AFS Library


Journal: AFS Canadian Regional Conference, Oct. 1969, Canadian Metalworking/Machine Production--June, 1969, p. 11-18
Author: J. G. Dick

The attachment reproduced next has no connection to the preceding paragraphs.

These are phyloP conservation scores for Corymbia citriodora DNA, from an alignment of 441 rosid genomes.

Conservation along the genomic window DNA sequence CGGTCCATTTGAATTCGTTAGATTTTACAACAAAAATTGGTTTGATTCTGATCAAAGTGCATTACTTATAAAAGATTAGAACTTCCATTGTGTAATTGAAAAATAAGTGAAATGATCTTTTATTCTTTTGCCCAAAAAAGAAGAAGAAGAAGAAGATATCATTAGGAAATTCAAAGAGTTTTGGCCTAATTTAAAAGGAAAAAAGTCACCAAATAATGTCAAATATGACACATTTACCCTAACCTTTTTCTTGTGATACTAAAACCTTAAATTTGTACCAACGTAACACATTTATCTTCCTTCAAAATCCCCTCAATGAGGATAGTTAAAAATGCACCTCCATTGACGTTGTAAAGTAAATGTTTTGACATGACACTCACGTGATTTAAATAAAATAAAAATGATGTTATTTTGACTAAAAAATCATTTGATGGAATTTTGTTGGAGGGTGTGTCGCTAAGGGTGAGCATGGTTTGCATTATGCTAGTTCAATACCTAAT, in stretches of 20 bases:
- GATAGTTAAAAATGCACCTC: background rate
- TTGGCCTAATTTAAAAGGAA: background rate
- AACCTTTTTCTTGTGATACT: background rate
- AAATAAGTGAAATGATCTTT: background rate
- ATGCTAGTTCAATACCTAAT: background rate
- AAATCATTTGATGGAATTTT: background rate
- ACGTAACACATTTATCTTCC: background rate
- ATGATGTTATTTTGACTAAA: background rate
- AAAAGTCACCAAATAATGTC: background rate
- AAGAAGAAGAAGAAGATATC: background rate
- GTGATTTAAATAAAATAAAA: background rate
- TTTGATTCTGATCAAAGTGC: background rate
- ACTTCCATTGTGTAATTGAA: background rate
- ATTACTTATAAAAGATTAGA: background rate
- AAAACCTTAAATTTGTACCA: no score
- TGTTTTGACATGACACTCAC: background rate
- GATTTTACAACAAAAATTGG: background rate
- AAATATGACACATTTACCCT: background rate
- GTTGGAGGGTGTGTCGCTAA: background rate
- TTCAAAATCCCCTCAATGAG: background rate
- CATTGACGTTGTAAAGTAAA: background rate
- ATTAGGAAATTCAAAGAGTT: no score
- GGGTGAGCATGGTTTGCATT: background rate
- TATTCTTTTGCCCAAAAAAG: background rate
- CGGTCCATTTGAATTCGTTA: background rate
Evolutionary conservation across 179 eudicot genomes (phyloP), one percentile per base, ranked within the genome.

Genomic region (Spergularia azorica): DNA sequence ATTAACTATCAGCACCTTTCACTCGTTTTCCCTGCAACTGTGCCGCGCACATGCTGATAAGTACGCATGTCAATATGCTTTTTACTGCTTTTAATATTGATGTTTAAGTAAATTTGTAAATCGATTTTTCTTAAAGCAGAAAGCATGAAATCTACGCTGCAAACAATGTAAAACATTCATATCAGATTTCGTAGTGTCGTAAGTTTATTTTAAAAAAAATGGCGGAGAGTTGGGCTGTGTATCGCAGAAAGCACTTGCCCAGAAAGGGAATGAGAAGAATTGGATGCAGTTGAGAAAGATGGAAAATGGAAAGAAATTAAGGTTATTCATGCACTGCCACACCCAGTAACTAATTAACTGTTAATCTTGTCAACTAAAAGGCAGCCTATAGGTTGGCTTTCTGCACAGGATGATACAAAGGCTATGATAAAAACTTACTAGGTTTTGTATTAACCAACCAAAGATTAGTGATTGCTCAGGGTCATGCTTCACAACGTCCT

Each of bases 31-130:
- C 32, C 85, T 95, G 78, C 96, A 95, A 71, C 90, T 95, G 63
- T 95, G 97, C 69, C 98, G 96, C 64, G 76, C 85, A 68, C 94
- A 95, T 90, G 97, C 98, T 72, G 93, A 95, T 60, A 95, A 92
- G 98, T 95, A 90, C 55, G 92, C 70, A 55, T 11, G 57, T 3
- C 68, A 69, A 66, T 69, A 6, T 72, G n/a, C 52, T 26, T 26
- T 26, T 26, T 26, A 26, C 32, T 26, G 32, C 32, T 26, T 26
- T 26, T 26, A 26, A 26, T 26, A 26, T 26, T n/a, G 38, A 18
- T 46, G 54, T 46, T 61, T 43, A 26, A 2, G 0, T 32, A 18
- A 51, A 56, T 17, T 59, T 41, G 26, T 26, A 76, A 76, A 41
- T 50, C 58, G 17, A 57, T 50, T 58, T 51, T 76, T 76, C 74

This extensive paper, to use a modern cliche, tells it like it is by investigating numerous phases of the metal casting industry. For example, it shows how metal casting is feeling the pinch of competitive materials and processes. It points out how metal casters have left themselves vulnerable to competitive processes by not paying the attention to product quality and reliability required to meet the demands of today's markets. It further points out in detail that although the technology to upgrade standard areas of foundry operation has become available in recent years, it is still begging for application. It shows examples of how many jobbing metal casters could use some of the techniques used in the captive operations. It points out examples of how a general overhaul of processes is needed along with a program to educate industrial designers to the advantages and limitations inherent in castings could do much to promote their use. It further discusses a variety of new processes suitable for use in the large and small company. These processes discussed range from melting through molding, coremaking, pouring, shakeout and cleaning. Production control as to metals and sand are discussed in detail and it is pointed out that the size of the company does not have to be a limiting factor in its use.

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